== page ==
‘He whispered out of our lives at dawn…and never came back again’. So Peter Lenard Spink abandons his family – his wife, Cynthia Spink, daughter, Lenny and the infant Davey; Davey who had been a perfect baby but is born with a rare – and terminal – form of gigantism. We follow the family over eight years through the eyes of Lenny who tells the story. It is a story that is shaped by the absence of her father and the presence of her brother – and the monthly instalments of Burrell’s Build-it-at-home Encyclopedia. She is a clear-eyed narrator and through her we meet a varied cast of characters from the eccentric Mrs Gaspar to her classmate CJ. We quickly realise how much she loves and protects her brother – while often resenting his presence; he stands out and is an embarrassment. She repeats her father’s name as a mantra for a better future but by the end has grown enough to step beyond this fantasy.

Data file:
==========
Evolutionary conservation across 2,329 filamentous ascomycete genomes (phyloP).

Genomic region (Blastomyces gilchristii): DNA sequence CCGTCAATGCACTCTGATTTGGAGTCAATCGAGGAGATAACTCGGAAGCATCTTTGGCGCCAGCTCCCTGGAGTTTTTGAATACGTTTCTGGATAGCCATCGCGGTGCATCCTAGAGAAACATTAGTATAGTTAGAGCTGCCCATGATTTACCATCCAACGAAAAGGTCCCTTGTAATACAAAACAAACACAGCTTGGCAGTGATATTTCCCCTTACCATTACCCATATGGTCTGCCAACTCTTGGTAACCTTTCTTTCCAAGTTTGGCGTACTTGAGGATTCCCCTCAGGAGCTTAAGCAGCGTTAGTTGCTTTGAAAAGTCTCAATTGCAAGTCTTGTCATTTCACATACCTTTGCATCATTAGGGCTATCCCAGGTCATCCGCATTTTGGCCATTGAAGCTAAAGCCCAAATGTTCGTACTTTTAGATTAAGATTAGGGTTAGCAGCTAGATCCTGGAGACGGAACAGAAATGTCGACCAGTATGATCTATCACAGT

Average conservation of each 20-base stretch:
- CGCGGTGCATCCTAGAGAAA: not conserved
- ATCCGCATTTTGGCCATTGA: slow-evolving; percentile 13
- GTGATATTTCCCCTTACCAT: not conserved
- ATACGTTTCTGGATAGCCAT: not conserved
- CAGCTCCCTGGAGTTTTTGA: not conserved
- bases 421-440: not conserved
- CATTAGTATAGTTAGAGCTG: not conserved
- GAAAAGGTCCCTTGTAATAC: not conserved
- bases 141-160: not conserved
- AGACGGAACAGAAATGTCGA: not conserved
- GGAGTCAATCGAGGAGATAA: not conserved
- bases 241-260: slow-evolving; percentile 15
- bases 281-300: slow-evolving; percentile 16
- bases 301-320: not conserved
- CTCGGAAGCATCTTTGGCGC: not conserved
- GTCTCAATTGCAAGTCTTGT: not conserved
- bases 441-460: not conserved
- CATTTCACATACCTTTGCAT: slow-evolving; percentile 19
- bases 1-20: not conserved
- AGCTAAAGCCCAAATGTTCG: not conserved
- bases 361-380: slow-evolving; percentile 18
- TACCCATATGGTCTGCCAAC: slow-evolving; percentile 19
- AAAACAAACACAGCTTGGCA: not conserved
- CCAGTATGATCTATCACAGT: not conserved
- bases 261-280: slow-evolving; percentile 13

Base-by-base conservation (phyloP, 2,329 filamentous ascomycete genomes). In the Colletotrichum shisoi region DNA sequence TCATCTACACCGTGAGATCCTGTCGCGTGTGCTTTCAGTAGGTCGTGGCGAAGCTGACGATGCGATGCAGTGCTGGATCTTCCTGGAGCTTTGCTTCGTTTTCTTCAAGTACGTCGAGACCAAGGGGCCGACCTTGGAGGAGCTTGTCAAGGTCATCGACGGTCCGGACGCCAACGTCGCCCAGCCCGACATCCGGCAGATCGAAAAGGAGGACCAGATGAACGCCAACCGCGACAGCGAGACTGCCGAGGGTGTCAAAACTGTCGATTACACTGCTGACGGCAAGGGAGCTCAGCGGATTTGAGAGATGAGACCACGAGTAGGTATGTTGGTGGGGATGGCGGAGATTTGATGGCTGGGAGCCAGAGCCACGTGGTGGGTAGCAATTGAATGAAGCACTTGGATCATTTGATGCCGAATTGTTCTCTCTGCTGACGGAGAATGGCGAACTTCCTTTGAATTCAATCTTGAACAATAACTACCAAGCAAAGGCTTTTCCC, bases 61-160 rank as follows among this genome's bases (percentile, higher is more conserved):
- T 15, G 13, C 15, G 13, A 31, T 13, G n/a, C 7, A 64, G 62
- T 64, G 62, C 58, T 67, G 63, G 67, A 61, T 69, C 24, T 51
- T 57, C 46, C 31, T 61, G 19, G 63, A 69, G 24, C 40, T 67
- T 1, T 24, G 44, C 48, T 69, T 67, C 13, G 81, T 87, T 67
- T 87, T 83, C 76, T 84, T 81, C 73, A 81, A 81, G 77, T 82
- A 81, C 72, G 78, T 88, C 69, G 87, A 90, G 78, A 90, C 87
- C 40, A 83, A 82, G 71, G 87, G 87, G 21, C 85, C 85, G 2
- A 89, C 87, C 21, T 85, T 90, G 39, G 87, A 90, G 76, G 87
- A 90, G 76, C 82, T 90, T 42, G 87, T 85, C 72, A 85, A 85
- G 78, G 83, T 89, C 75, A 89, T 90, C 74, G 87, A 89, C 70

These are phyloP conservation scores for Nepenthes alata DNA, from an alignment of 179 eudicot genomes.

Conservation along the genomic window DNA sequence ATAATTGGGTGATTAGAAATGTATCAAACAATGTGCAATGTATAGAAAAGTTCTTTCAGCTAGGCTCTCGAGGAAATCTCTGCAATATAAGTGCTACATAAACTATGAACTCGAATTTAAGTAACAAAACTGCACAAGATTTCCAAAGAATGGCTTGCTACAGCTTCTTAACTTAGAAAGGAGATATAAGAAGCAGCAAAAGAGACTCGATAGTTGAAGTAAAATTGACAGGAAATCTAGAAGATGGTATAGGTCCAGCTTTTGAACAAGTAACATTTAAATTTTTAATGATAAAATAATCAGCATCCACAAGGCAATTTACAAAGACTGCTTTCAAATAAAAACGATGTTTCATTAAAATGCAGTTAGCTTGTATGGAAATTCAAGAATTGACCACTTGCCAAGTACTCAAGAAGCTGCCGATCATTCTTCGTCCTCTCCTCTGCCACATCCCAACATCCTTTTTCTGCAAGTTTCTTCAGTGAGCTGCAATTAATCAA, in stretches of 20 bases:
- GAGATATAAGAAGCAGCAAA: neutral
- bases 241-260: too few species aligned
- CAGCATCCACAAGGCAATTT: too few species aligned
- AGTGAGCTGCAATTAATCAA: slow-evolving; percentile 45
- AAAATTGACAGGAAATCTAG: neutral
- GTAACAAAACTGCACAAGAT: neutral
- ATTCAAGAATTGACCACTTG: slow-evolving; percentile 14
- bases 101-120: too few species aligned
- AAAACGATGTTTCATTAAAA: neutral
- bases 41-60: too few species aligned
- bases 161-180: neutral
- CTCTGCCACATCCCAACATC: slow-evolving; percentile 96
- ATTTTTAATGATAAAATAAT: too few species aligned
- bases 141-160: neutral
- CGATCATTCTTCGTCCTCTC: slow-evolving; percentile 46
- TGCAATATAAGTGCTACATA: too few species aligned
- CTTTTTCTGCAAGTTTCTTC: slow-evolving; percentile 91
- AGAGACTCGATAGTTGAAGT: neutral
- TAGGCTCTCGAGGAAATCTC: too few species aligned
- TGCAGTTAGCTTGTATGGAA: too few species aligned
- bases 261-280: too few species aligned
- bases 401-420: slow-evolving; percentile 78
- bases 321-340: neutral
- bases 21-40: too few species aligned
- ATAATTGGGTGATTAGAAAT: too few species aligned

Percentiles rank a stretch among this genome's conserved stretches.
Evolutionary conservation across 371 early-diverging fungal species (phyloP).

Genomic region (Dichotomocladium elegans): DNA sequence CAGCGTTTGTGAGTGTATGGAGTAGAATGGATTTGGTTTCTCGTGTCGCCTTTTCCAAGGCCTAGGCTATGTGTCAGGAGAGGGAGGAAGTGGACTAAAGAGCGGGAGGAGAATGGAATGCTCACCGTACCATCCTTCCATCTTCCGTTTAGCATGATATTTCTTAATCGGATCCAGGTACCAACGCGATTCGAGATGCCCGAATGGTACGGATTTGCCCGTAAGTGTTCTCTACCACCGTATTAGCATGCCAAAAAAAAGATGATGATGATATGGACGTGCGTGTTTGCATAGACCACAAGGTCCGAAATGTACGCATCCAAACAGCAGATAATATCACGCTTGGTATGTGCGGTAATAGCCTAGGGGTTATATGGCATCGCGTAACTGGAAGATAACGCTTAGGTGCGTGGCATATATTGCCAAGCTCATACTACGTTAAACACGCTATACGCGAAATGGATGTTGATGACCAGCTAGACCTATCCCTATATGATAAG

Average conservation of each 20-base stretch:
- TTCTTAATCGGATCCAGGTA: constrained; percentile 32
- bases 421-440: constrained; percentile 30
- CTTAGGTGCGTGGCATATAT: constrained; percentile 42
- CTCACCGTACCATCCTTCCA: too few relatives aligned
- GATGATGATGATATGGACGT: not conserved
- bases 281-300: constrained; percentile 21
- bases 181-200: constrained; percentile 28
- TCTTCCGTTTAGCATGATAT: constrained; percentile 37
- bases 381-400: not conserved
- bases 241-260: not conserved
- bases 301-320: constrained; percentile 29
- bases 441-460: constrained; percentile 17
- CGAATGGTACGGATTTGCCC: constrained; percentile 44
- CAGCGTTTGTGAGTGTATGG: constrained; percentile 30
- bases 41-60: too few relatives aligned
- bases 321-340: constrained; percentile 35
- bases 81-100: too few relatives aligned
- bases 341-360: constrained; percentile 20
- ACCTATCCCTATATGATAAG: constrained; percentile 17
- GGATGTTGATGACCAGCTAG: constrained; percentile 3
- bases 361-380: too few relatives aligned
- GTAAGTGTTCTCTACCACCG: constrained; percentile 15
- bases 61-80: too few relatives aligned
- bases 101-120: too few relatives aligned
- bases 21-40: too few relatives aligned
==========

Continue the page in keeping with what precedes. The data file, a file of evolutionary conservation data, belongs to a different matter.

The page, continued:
At the heart of the story is Lenny – she is the main protagonist and the narrator. However, she is no shadow. Her character comes over clearly as she expresses her opinion on life, neighbours and everything – not least the subjects that leap from the pages of the Encyclopedia, feeding her imagination and providing her with the colour she so desperately longs for. There are other characters who we meet through Lenny – her mother who often has a dark feeling in her heart, Davey who is loved by everyone and whose tragedy eventually allows Lenny freedom to grow up. Though only seen from one perspective, nevertheless the author creates a sense that they are none of them one dimensional. Her language is rich and dense, allusive and concrete – this is an immersive text, reflective, dealing with powerful themes. Lenny may be a child but to me this is a novel written by an adult looking back at the child’s world rather than inhabiting the child; a book for the older reader and the perceptive adult.